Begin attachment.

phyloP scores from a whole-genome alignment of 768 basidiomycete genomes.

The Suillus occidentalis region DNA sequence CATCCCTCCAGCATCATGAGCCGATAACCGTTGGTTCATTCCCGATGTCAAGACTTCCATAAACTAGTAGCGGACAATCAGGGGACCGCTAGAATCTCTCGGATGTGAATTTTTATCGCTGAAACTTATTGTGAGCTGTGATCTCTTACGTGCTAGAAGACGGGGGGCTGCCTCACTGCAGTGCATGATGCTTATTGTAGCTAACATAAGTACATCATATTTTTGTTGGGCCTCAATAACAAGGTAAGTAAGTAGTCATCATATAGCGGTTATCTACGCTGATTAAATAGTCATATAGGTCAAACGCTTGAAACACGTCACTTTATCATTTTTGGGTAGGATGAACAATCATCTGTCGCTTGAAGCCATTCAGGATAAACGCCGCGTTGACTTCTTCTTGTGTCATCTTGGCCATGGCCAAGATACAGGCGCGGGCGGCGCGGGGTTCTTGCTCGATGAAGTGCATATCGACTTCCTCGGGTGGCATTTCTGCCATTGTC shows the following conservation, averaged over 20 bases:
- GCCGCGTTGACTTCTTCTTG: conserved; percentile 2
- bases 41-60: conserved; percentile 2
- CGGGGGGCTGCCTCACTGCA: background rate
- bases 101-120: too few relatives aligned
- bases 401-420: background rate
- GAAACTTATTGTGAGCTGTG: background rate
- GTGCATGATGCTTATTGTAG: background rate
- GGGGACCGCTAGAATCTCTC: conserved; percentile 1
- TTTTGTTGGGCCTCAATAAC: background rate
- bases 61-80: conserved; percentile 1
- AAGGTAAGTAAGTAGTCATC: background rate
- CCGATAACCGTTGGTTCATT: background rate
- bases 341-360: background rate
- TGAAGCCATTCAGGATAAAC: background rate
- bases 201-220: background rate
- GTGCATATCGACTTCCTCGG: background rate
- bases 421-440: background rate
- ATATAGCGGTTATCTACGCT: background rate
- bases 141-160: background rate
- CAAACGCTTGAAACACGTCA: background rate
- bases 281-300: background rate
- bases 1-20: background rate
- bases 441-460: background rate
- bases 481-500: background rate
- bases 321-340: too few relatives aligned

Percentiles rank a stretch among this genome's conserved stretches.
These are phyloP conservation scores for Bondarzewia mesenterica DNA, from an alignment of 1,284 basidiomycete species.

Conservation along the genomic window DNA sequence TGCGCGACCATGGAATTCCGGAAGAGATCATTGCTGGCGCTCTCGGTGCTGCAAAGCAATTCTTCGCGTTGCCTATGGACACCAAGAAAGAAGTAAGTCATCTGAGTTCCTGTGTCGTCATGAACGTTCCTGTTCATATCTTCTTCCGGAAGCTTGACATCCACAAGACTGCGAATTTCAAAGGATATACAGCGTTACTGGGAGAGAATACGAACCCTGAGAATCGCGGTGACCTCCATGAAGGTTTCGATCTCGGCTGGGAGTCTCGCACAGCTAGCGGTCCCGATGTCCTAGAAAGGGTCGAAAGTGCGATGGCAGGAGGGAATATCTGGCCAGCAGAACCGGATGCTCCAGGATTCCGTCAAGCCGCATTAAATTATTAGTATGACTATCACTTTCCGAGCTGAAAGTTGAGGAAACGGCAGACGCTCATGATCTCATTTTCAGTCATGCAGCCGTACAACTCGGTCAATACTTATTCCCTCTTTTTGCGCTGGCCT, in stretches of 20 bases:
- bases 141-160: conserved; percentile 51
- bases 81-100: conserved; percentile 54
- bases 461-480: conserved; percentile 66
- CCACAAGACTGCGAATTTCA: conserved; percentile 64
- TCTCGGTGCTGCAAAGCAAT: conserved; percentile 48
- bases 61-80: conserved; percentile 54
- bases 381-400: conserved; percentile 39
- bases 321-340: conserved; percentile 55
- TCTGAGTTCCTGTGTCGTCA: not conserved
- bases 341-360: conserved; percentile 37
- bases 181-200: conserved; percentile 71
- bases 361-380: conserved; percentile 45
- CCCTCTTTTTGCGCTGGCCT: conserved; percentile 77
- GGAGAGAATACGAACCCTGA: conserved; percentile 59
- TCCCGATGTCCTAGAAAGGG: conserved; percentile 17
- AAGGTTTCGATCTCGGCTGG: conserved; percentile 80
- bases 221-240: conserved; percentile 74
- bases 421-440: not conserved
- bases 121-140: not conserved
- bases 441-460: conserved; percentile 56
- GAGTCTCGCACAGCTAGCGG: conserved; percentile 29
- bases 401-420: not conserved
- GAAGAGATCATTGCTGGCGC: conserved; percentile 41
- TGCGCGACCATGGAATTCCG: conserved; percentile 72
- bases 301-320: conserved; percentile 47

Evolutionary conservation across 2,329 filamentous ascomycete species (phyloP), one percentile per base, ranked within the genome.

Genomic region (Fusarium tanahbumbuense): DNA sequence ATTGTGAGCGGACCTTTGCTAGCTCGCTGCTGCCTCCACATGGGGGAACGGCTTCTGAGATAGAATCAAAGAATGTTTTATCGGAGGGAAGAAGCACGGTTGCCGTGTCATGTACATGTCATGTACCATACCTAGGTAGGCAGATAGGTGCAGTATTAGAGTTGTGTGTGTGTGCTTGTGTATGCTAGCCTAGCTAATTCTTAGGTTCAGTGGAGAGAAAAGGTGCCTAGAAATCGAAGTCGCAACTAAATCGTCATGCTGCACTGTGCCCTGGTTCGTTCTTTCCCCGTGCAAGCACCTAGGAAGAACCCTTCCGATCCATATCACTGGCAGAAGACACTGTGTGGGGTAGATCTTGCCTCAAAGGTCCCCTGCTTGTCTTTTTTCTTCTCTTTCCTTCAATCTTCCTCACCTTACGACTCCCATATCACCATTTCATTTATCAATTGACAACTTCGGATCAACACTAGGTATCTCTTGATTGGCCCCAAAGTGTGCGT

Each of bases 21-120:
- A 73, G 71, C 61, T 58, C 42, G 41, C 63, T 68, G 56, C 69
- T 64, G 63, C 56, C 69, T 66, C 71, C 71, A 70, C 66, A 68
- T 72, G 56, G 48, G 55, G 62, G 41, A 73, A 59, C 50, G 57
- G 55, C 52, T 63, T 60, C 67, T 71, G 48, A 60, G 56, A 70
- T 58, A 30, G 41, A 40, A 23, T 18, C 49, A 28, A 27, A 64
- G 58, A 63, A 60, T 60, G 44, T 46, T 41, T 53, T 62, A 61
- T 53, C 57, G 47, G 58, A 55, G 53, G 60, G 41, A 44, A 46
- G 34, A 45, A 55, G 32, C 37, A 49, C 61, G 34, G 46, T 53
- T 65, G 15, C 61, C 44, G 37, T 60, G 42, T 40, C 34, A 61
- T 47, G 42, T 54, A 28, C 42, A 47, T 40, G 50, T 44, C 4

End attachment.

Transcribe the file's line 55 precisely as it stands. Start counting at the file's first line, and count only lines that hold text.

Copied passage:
- bases 301-320: conserved; percentile 47